Last night at church they handed out cinnamon rolls to kick off our new Bible study/small group season.  The problem was that they were dinky.  Oh, it’s not that I wasn’t appreciative–I appreciated my little roll quite a lot, actually–but at the time we hadn’t had dinner yet and it was like being offered a lick of hot fudge.  So, today, on the way home from a full afternoon of ice skating, I announced that I had a craving.  My family loves it when I get cravings because that means we make yummy stuff.  So, sure enough, the first thing I did when we got home besides assign Timothy the task of heating up dinner was pull out my largest mixing bowl and start my yeast rising.  One of the glorious things I have always appreciated about the Waldorf perspective on living is to keep the pleasures of life simple.  When you make something yourself, the sweeter it tastes.  So, on that sweet note, my cinnamon roll recipe:

Yeast Dough

(this is actually the same dough I use for both loaf bread and pizza dough, the only difference being with loaf bread I do two cycles of kneading/rising instead of just one)


3-3.5 cups unbleached All-Purpose Flour

1 package fast-acting yeast

1.5 Tablespoons (Tbsp) brown sugar (I use dark brown because I prefer the taste to light brown)

1 cup water, divided

1 tsp. salt

4 Tbsp. unsalted butter, melted

1/2 cup milk

Cinnamon to taste


Preheat oven to warm (170 F)

Mix together brown sugar, yeast, and 1/2 cup very warm water (for me, warm bathwater temperature is what I aim for–if it feels too hot at all, add cold water until it is just very warm–this is important otherwise you’ll kill your yeast–ask me how I know this…).  I put all these ingredients in a tall dinner glass so we can admire the foam.  Once mixed, place on stove burner that vents the oven (this will be warm and help your yeast to rise).  After 5-10 mins., check glass.  If it doesn’t have a layer of foam on top, you’ve killed your yeast and you need to start this bit over with cooler water.

While yeast is rising, measure out 2 cups of flour and add salt.  If you have a child, this is the point where you hand them the cinnamon shaker and tell them to go to town. Melt butter in a small bowl and stir in 1/2 cup cold milk to melted butter.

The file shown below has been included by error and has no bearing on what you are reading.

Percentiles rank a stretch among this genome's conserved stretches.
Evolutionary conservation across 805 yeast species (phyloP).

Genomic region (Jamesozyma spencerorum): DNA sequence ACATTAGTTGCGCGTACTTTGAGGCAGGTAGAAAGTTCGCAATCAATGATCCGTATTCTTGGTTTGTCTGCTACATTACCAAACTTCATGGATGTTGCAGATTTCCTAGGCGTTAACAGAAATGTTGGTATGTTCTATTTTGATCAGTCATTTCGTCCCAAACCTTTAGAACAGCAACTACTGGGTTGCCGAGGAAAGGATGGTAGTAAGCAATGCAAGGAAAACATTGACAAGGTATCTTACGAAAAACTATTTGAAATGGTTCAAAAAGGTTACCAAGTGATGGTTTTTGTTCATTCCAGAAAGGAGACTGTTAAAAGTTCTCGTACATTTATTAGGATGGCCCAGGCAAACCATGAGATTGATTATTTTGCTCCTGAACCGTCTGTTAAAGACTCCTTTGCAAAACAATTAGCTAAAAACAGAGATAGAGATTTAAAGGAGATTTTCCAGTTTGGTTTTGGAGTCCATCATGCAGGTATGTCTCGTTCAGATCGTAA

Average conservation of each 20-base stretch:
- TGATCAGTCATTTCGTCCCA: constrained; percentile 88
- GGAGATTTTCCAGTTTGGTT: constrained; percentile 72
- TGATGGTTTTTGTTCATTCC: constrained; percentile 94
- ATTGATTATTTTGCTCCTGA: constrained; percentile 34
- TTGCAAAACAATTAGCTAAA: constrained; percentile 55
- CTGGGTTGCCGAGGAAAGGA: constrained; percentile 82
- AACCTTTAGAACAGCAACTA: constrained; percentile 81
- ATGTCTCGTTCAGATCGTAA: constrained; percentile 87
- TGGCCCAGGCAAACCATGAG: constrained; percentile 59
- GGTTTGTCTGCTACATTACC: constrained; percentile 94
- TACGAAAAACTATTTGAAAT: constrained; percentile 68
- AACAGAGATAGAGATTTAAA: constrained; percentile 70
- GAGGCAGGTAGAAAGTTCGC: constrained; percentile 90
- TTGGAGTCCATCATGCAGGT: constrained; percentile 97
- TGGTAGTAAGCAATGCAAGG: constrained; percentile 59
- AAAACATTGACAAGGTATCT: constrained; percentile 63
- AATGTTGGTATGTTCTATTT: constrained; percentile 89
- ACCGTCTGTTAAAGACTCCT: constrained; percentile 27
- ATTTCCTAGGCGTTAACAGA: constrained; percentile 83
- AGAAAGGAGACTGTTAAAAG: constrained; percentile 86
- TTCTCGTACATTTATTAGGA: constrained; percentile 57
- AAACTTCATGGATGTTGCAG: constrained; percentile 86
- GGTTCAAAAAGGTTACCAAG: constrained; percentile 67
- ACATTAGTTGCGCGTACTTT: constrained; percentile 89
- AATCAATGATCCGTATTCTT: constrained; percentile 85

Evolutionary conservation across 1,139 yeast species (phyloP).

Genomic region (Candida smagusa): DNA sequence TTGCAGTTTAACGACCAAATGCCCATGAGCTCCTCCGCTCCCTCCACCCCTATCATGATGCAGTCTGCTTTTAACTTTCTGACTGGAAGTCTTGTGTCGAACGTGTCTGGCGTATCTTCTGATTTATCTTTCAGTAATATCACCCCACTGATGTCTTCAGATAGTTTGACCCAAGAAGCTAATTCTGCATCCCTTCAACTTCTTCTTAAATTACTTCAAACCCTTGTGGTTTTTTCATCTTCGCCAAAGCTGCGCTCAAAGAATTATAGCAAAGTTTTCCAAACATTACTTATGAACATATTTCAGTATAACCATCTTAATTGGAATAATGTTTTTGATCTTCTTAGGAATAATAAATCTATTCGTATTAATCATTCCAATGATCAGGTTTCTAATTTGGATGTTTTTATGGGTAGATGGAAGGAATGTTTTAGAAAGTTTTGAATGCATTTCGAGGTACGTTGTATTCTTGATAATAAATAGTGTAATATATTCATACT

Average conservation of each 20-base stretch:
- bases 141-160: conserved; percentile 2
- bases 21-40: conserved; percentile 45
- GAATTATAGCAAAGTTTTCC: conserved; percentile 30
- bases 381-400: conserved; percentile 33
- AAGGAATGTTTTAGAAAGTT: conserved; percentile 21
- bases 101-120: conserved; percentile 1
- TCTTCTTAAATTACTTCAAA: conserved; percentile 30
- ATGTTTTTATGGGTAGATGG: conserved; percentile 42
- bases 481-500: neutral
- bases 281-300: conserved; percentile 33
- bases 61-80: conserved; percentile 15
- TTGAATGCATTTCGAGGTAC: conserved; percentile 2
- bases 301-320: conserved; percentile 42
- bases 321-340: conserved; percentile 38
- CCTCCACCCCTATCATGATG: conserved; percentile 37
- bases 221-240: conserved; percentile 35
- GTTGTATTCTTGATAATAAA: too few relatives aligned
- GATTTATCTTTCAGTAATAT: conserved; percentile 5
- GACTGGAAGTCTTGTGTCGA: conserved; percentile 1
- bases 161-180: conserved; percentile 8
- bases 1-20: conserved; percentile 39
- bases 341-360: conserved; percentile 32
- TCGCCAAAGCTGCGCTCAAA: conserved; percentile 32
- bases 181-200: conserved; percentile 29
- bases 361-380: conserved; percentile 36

Once yeast has risen, pour into flour along with butter/milk mixture and additional 1/2 cup water.

Stir with a large spoon.  Add 1-1.5 cups more flour.  I know, I hate recipes where the amounts aren’t exact.  The way this works is that if the dough feels knotty when you knead it, add more liquid.  If it sticks to your fingers and feels tacky, add flour (I usually just add several fingerfuls at a time, probably 1/8 cup or so until it feels right).  The texture that you want to get it to as you knead it is smooth and non-sticky.  I knead my dough in the large mixing bowl by pressing down with my fists until it’s flat and then folding one side over.  Knead for 10 mins. once your dough is at the right consistency.

Cover dough with a bit of olive oil and gently lay a layer of Saran Wrap on the dough itself to help hold in moisture.

Turn off warm cycle of oven (very important detail this–if you don’t you will accidentally cook your dough on the bottom) and place bowl of dough to rise for 1 hour.

After dough has risen, take it out of the bowl and stretch/smush it flat onto a countertop or flat surface until it makes a large rectangle of thin dough.  Then, sprinkle on a generous layer of brown sugar followed by more cinnamon shaker action (don’t go too wild with cinnamon or it will be spicy–remember Red Hots?).  Use a pizza cutter to slice dough into long stripes, 1-1.5 in. apart.  Each “stripe” of cinnamon dough will look very long and thin but as you roll it toward you it will get thick and bulk up.

Preheat oven to 400 F while you do the above step.

When your buns have been rolled up, place them into whatever you want to cook them in.  I use 2 9-inch cake pans sprayed with Pam.  Once oven is preheated, cook for 10-12 mins. being careful not to overcook.

Mix together glaze while buns are cooking:


2 cups powdered sugar

1 tsp. vanilla

5+ Tbsp. liquid (you can use water, OJ, lemon juice, milk … anything wet.  Cecily likes OJ, so that’s what we do)

Mix and stir together (you may need to use a whisk or a fork to break up sugar clumps).  You want the texture to be slightly thick like molasses but pourable.

Drizzle on fresh buns when they come out of the oven.

Ah, it is a sweet life!

Whoa. It moved. It really moved.